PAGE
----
The feud between the heirs to J R R Tolkien's estate intensified last night, after the grandson of the Lord of the Rings author hit back at his father's denial of a rift.
Simon Tolkien reiterated his claim that he had been cut off from family affairs for daring to support the film version of the book after his father, Christopher,dismissed the suggestion. Describing the "absolute power" wielded by Christopher over the estate, Simon said he was in "no doubt" he had been disowned for embracing the project.
And he added: "I believe that my father's ... determination to exclude me from involvement in my grandfather's literary legacy cannot be morally justified."
The Independent on Sunday revealed last week how Simon, 42, a barrister from west London, was banned from the board set up to safeguard his grandfather's estate three years ago. Since then, Christopher, 77, who lives in France, has refused to see or speak to him, communicating by letter or via a solicitor.
Two days ago Christopher issued a short statement in which he appeared to contradict parts of this account.
While confirming that he had always believed the Lord of the Rings was a "peculiarly unsuitable" subject for a film, he said: "The suggestions that have been made that I 'disapprove' of the films, to the extent of thinking ill of those with whom I may differ, are wholly without foundation."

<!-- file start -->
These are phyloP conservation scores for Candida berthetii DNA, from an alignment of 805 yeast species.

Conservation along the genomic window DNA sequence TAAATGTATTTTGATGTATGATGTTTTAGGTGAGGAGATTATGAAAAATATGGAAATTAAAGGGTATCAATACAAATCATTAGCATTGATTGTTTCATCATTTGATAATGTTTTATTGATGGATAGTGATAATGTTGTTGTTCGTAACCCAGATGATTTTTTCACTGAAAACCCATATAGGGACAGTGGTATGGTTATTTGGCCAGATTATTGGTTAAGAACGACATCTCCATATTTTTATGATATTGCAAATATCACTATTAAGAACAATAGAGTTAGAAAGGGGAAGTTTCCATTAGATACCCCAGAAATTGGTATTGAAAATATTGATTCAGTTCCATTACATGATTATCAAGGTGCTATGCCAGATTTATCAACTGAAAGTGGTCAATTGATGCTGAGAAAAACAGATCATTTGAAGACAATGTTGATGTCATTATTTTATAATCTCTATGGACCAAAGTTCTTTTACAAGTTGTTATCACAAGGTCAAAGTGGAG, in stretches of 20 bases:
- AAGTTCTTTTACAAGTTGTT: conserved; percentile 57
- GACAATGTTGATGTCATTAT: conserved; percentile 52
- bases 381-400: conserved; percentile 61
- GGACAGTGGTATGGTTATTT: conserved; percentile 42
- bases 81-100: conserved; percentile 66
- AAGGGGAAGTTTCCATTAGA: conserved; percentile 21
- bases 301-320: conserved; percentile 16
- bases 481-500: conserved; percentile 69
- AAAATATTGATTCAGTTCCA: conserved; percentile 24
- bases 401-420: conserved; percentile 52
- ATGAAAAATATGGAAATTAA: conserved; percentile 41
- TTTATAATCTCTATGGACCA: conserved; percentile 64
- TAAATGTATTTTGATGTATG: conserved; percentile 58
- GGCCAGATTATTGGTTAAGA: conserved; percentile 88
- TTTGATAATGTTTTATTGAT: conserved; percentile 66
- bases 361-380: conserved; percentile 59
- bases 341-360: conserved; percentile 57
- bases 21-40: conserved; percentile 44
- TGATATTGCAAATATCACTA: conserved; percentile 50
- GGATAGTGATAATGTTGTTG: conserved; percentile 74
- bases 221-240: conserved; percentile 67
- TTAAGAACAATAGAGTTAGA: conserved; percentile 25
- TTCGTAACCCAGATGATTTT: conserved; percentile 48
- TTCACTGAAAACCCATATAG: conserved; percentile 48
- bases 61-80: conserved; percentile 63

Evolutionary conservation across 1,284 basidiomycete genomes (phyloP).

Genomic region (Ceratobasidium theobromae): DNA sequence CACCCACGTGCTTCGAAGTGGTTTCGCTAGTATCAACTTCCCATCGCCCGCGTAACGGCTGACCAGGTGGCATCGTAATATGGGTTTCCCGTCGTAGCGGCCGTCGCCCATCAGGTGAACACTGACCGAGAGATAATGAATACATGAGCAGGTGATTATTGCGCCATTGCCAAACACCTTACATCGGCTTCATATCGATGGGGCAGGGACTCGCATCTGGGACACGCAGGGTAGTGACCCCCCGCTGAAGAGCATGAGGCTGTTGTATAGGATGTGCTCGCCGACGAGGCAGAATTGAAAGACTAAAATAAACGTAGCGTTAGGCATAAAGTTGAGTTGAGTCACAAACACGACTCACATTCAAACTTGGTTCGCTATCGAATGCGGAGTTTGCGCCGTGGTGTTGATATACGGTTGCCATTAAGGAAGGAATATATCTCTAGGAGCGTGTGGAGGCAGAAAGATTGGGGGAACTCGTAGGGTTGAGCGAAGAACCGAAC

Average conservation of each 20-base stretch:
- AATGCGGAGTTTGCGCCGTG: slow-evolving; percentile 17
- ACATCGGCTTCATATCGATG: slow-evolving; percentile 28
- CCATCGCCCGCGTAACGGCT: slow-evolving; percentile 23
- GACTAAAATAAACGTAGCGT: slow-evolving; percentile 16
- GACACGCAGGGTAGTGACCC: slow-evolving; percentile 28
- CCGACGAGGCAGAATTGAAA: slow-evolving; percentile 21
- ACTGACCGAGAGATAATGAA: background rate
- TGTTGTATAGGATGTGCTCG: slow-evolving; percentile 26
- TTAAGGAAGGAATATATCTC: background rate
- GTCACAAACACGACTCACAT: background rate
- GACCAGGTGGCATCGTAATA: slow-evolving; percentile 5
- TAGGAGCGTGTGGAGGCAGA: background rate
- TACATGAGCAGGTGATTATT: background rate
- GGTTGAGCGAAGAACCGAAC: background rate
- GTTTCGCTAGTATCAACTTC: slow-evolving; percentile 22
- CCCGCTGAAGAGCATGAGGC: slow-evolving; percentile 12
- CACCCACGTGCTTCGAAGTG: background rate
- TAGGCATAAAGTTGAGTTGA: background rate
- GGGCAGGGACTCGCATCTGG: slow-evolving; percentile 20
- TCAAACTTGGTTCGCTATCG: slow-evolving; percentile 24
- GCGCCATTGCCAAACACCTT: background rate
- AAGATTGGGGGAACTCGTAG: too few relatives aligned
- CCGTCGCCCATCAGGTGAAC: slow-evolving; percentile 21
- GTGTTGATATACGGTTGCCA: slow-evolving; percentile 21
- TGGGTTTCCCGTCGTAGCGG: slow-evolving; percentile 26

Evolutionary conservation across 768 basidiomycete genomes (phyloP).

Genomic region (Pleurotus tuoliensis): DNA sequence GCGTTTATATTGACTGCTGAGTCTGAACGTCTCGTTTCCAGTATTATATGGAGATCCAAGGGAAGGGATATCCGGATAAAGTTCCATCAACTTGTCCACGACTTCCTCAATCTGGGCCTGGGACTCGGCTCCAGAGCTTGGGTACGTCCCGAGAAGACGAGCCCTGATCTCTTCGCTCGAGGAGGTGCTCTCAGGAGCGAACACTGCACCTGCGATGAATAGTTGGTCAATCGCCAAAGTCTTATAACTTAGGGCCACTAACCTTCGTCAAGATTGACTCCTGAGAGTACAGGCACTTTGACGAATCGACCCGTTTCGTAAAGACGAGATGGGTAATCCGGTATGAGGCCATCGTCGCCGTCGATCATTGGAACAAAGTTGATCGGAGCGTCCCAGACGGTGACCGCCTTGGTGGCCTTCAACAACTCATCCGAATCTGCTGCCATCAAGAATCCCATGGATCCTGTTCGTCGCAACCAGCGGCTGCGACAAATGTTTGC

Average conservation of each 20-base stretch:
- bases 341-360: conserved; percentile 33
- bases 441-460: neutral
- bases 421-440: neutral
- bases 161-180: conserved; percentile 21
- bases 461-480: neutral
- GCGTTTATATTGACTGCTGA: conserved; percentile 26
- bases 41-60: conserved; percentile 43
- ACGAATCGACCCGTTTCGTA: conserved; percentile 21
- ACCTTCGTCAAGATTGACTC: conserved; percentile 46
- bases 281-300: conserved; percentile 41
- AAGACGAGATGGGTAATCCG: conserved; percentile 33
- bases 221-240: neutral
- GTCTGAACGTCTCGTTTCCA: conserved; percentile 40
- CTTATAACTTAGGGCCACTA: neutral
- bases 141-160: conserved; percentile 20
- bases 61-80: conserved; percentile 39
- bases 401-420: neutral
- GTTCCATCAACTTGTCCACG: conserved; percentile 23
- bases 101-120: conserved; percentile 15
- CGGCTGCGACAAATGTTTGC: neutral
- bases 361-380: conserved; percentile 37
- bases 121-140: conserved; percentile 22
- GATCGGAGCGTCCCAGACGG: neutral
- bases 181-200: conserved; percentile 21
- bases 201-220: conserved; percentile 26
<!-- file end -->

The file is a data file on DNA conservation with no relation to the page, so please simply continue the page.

However, last night, as preparations were being finalised for the star-studded London premiere of the first cinematic instalment of the £210m trilogy, Simon repeated and reinforced his allegations. "I advocated in 1999 that my family should explore becoming involved in the making of the Lord of the Rings films, as they would be bringing many more readers to the books," he said.
"However, my father was adamant that we should have no involvement.
"I have no doubt that my proposal for participation in the new films did indeed cause my father to think ill of me." Mr Tolkien added that other "equally serious", disputes had emerged between them since. He declined to specify further, but it is understood they relate to outstanding differences over the division of the estate.
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